Was that something flicking in and out at the very edge of the nav
sensor's range? "You worry too much," he said soothingly, laying his
head flat against Polphir's skin again and continuing to key in his
star-scan. "Why would anyone object to our using a planet no one else
seems to want? Especially when we're willing to pay for it."

"There are all sorts of reasons they might object," Polphir said.
"Refugees in general aren't always welcome, you know. They're even less
welcome when they've got enemies as dangerous as the Valahgua."

"The Valahgua will never find us," Draycos said firmly. "Not here."

Polphir shook his head. "I hope you're right."

"Spacecraft approaching," a Shontine voice called across the
control complex.

"Recognition signals," another voice put in, this one a K'da.
"It's our contact."

"I would say that confirms we've got the right planet," Polphir
remarked, hunching his shoulders as he stretched his arms forward over
the control board.

"Seems reasonable," Draycos agreed as he again lifted his head
from Polphir's skin and studied the main sensor display. "Iota
Klestis," he pronounced the syllables of the planet's alien name
carefully. "It has a certain rhythm to it."

"Yes, it does," Polphir said. "I still vote we rename it."

hard to find a good rhyme for," Draycos conceded.
There were four ships showing on the screen now, small and compact.
"Odd. None of them matches the profile of the ship the contact has used
before. At least, not according to probe team records."

"Hmm." Polphir abandoned his stretching and leaned closer to the
display. "You're right. You suppose one of the local governments
decided to send a welcoming committee?"

"And they offered our contact a ride?"

"Or came without him," Polphir said, his tone ominous. "Maybe this
planet isn't as unwanted as we were led to believe."

"Perhaps." Draycos rumbled in the back of his throat. "Still, they
have the correct recognition signal."

"Point," Polphir agreed, swiveling around to a different section
of the board. "Let's see if we can get a better look at them."

The image on the screen wavered, then came back sharper and
clearer. Draycos had just enough time to notice the oversized engines
and multiple weapons bubbles dotting their hulls—

And then, to his amazement, three of the bubbles on each of the
ships popped open in perfect unison, and twelve missiles streaked out
toward the Shontine/K'da ships.

"Alert!" someone shouted. "We're under attack!"

"All warriors, to your stations," the calmer voice of Shontine
Commander Chayd cut over the sudden pandemonium from the control
complex deck below. "Defensive response only. This may simply be a case
of mistaken identity. Comm station, talk to them—tell them who we are."

talking," a K'da voice insisted as the ship began
to shudder with the firing of its defense missiles. "They're ignoring

"Watch out—they're breaking formation," Polphir warned, leaning
close to stare out the bubble at the incoming ships. "They're splitting
up, one for each of us."

"Batteries, free fire," Chayd ordered. "Concentrate on crippling
their weapons. Maybe it's still not too late to talk some sense into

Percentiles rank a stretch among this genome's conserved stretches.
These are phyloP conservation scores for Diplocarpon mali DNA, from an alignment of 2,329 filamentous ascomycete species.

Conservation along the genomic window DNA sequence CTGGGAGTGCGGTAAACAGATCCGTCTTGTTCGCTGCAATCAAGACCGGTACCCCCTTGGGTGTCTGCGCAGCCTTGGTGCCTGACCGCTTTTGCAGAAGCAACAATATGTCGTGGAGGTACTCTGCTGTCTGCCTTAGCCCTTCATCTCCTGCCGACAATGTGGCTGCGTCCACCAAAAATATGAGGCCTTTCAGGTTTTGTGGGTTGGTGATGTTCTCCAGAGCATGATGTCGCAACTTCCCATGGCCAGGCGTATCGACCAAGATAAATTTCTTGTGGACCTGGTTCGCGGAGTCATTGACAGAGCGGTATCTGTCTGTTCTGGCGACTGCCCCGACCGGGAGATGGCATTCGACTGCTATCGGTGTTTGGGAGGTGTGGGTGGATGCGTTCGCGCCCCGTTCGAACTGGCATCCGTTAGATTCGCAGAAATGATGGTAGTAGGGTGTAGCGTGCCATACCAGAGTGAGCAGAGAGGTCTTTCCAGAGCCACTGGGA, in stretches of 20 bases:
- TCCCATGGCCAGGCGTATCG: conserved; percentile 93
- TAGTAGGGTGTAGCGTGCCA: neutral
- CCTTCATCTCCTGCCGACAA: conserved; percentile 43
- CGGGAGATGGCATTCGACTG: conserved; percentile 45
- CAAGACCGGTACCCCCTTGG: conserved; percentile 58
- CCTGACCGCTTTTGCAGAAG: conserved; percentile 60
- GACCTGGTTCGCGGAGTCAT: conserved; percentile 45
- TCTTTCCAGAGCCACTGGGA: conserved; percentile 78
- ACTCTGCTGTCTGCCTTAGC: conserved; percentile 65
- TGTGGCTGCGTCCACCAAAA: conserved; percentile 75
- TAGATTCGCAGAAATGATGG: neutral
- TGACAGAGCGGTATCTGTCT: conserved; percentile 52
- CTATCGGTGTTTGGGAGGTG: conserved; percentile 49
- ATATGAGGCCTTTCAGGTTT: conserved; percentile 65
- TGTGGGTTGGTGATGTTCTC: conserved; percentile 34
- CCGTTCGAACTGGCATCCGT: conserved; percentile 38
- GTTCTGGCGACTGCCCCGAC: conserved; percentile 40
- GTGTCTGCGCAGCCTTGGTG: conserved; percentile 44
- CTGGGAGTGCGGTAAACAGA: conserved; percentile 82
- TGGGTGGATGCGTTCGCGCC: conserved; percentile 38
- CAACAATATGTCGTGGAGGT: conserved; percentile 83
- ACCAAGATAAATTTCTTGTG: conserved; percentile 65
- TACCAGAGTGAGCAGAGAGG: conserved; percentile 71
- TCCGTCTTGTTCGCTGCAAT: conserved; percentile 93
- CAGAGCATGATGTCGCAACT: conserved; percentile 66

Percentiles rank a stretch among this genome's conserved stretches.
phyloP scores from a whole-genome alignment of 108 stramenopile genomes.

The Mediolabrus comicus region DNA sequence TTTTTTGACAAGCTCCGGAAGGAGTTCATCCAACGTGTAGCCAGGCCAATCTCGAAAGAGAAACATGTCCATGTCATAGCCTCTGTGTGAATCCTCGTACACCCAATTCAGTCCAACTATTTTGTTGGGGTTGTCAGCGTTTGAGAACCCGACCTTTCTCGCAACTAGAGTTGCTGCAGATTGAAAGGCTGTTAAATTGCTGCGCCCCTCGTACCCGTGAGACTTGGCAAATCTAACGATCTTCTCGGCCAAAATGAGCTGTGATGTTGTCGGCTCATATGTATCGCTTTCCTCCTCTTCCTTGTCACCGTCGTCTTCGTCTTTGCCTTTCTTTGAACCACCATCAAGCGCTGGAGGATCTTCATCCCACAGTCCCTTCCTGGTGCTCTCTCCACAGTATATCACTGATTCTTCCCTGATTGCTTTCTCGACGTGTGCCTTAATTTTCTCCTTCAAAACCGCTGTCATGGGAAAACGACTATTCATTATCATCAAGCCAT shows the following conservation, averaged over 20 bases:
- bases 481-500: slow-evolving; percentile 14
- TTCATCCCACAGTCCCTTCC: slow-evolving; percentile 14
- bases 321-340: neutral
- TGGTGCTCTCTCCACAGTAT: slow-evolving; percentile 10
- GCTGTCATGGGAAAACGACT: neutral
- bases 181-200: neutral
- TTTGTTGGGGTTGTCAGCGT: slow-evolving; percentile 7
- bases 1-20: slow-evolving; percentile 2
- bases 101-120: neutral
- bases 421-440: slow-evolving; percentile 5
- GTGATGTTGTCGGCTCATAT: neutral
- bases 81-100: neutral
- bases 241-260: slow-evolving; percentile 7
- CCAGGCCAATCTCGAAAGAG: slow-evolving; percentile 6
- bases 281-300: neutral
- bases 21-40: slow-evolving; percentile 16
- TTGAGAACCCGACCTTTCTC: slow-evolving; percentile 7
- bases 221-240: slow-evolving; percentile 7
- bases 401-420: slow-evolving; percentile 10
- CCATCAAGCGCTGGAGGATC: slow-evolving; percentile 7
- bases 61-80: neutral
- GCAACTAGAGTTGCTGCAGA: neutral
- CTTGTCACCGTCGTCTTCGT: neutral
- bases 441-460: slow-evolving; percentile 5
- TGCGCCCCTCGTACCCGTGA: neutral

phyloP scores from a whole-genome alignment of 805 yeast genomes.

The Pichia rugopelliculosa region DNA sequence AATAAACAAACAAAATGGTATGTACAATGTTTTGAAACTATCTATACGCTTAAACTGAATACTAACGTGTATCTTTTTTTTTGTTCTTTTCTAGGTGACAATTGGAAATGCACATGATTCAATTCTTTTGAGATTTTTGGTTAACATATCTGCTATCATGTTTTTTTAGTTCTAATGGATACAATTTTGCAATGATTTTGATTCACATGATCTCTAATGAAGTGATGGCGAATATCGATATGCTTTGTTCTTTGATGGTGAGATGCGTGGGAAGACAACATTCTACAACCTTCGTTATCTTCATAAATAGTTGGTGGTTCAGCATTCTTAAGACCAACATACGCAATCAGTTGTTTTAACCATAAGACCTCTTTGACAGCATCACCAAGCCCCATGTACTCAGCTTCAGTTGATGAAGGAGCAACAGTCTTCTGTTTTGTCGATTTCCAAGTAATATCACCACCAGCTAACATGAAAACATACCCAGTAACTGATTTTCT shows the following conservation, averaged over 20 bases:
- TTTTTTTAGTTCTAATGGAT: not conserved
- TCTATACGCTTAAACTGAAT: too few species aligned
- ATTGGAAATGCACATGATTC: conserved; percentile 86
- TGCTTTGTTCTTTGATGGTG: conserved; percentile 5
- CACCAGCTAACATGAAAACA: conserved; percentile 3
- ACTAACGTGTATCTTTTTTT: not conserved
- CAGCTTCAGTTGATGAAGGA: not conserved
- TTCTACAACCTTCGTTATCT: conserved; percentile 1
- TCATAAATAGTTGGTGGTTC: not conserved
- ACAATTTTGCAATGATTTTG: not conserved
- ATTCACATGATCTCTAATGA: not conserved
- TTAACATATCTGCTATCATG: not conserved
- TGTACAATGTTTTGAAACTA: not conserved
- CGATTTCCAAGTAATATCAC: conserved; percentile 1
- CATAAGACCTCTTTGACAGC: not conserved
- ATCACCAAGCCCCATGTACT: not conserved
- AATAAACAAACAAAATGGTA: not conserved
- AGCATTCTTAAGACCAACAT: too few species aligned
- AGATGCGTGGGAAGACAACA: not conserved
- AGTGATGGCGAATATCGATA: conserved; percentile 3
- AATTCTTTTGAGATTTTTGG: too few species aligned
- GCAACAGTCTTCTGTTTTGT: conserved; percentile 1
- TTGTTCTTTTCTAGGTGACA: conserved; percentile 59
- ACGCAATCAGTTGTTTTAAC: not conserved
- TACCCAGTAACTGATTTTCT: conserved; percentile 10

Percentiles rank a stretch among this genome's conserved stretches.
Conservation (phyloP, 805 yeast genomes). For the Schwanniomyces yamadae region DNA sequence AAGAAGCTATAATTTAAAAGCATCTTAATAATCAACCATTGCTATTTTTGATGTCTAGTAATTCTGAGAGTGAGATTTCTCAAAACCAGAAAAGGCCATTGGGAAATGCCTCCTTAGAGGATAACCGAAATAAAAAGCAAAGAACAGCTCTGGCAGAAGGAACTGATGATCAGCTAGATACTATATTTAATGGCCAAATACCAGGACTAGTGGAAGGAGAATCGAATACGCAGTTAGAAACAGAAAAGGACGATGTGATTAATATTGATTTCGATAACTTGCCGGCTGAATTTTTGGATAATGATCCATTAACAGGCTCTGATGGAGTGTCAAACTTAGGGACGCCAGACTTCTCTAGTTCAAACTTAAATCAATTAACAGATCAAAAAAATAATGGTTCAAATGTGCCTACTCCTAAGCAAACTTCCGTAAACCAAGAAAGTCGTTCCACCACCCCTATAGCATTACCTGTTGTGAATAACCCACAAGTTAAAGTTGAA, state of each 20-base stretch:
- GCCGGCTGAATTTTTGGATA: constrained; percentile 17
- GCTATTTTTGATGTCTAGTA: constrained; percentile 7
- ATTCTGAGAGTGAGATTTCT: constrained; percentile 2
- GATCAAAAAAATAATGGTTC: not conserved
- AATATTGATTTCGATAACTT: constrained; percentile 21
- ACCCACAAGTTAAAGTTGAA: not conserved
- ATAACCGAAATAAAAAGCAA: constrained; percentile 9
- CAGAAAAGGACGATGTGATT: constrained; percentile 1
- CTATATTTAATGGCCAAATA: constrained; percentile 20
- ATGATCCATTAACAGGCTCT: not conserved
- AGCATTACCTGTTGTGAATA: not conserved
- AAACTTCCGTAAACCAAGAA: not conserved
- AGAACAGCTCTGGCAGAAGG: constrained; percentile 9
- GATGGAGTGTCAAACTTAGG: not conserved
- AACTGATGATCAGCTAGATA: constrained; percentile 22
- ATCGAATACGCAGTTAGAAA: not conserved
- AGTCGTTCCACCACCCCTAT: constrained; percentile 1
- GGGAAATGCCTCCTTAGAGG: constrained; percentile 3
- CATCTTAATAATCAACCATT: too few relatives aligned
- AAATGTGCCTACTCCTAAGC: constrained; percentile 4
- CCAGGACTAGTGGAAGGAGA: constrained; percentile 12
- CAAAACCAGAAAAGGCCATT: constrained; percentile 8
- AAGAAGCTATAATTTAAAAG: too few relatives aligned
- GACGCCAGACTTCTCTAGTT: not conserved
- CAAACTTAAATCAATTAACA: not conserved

Polphir clicked his tongue. "I don't like this, Draycos," he said
quietly. "Four of them; four of us. This isn't a chance meeting. They
were waiting for us."

"If they were, they didn't get the details very clear," Draycos
pointed out. "Missiles that size, against hull armor as thick as ours?
What do they think they're trying to prove?"

"And once they did know what they were up against, why split up
their firepower?" Polphir added. "Why not concentrate everything on one
ship at a time?"

"Or just turn and run?" Draycos said. "They're up to something,
Polphir. The question is, what?"

Polphir never had a chance to reply. Instead, the ship sweeping
toward them provided the answer. From a weapon bubble near its center
came a sickly-yellowish flash, and a slender cone of violet light
lanced out.

Draycos caught his breath, his mind refusing for that first awful
second to believe what he was seeing. Here, hundreds of light-years
from their beleaguered worlds, it was impossible that their enemy's
most terrifying weapon should be ignited against them.

Yet there it was: the all-too-familiar cone of writhing violet
light twisting its way toward the aft end of their ship. The weapon no
shielding could block, and that no living being could survive.

The weapon called simply the Death. "Evasive!" Chayd shouted. "All
ships!" But it was too late. As Draycos watched from his perch on
Polphir's back and shoulders he could see that there would be no chance
for any of them. All four attacking fighters had ignited the violet
beams now, focusing them on the sterns of their chosen colony ships.

And over the all-ship intercom, Draycos could hear the horrified
shouts, suddenly cut off, as the Shontine and K'da in the
engine room were caught in the beam and died.

"Evasive!" the commander shouted again, his voice hard and

A second later Draycos found himself grabbing for the grip bars at
the edge of the control panel as the
downward out of the violet light sweeping slowly forward along the hull.

How their pilot had managed to coax a maneuver like that from such
a big, lumbering ship he couldn't imagine. It was clear their attacker
couldn't imagine it either, because for a few seconds the violet beam
burned harmlessly through space above the ship as its target dropped
out from under it. At the same time, a full salvo of missiles shot from
's flank toward the fighter.